We are a charity aiming to help people with stroke and diabetes in the Sudan.
Stroke is very common in the Sudan. People with stroke should be treated in a special unit known as the stroke unit. They receive treatment during the initial phase and then they receive physiotherapy. Most people get better and go back to work and feed their families. People who work in the stroke unit should receive specialised training.
There are no proper stroke units in the Sudan. People there die from stroke or become disabled and bed bound for the rest of their lives. This includes young people.
We want to set up stroke units in the Sudan. The first step in this work is to train people. We can not help patients if there are no people qualified to help them. Some hospitals in Britain are willing to help us. We need funds to send some teams from Britain to train our team in the Sudan. We also need to make arrangements for our team members in the Sudan to spend some time here to get practical training. On top of that, we need to provide equipment necessary to take care of stroke patients. Therefore, we need money. We need support from people here in the form of regular monthly standing order or by one off donations or by dropping some money in the collection pots.
We are already in touch with Soba University Hospital in Khartoum as well as Nyala Hospital in Southern Darfur. The first two stroke units will be established there.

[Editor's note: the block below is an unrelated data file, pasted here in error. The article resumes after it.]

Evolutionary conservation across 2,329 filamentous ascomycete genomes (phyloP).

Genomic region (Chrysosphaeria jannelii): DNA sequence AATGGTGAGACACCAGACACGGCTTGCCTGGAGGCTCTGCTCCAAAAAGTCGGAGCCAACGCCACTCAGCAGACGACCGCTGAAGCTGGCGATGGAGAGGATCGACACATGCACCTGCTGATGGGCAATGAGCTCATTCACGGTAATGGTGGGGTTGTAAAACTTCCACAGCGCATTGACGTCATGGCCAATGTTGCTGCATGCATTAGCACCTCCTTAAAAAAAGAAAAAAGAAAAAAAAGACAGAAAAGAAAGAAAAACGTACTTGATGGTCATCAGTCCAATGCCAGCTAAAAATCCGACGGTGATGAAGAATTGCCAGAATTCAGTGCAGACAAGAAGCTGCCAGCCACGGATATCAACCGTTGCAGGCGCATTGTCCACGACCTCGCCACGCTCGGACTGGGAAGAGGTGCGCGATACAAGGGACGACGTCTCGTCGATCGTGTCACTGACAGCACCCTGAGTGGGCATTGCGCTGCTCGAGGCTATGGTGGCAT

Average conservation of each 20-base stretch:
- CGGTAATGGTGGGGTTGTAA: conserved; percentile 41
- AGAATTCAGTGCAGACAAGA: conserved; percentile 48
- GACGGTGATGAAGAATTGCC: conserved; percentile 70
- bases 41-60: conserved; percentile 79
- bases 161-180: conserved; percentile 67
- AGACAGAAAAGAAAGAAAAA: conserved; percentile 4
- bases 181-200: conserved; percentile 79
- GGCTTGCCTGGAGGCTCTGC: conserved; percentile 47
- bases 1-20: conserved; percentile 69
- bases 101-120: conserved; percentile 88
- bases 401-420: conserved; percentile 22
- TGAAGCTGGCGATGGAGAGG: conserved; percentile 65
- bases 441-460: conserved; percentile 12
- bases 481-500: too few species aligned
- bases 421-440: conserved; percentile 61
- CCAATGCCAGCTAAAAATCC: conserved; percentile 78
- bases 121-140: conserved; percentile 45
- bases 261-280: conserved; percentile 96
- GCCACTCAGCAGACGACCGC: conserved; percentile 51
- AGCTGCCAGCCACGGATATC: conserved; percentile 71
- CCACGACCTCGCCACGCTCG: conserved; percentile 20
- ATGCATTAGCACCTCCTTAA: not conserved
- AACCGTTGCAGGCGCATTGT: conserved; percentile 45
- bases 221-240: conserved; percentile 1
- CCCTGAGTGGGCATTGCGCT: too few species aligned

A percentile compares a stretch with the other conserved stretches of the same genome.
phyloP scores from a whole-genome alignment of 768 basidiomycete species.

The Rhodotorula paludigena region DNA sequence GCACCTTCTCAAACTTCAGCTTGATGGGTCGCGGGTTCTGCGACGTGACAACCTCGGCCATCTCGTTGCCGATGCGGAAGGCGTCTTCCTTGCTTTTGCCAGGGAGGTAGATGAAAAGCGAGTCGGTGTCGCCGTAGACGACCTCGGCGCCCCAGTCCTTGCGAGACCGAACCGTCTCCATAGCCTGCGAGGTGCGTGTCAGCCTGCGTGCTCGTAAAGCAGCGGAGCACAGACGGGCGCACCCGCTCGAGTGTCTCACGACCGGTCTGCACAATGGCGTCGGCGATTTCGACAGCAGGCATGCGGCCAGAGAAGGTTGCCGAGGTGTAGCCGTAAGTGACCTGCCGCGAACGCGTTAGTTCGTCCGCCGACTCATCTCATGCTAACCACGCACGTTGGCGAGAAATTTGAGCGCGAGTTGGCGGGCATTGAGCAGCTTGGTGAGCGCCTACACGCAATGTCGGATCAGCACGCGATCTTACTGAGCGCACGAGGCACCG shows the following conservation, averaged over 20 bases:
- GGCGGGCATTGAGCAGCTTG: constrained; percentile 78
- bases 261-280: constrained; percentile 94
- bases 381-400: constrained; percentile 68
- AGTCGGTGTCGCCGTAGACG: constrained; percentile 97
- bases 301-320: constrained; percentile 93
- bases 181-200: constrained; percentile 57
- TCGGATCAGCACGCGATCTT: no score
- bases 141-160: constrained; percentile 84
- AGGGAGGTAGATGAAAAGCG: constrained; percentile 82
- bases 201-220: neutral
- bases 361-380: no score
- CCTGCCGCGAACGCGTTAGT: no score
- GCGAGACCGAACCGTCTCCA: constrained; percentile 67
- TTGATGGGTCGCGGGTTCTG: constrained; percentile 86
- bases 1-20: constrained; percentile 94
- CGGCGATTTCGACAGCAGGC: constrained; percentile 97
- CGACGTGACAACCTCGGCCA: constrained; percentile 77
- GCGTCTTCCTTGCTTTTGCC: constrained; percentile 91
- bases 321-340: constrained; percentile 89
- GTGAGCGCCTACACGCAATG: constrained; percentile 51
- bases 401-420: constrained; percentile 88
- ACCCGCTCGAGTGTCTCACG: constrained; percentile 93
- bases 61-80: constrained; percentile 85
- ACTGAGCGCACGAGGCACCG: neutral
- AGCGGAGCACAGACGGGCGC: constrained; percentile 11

We have already delivered an initial training programme at Soba Hospital from 22 to 26 July 2018.
The North Midlands University Hospital in Stoke-on Trent is very keen and enthusiastic to help us. We visited the Hospital and met with the stroke team there and the Stroke Lead, Dr Indira Natarajan. Their team will visit Soba Hospital in few months time to provide practical training.
Nyala hospital started an English Language course for their trainees. They have designed a plan for the stroke unit and they are now collecting funds for the building work. A workshop will be delivered there afterwards.
Diabetes is also very common in the Sudan. It can cause blindness, kidney failure, heart attacks, strokes, and loss of the legs. There is need for specially trained people to look after people with diabetes and educate them. There is a very excellent diabetes association in the Sudan. They are doing very good work. However, they need support. We want to support them by providing equipment not available in the Sudan and also helping in training.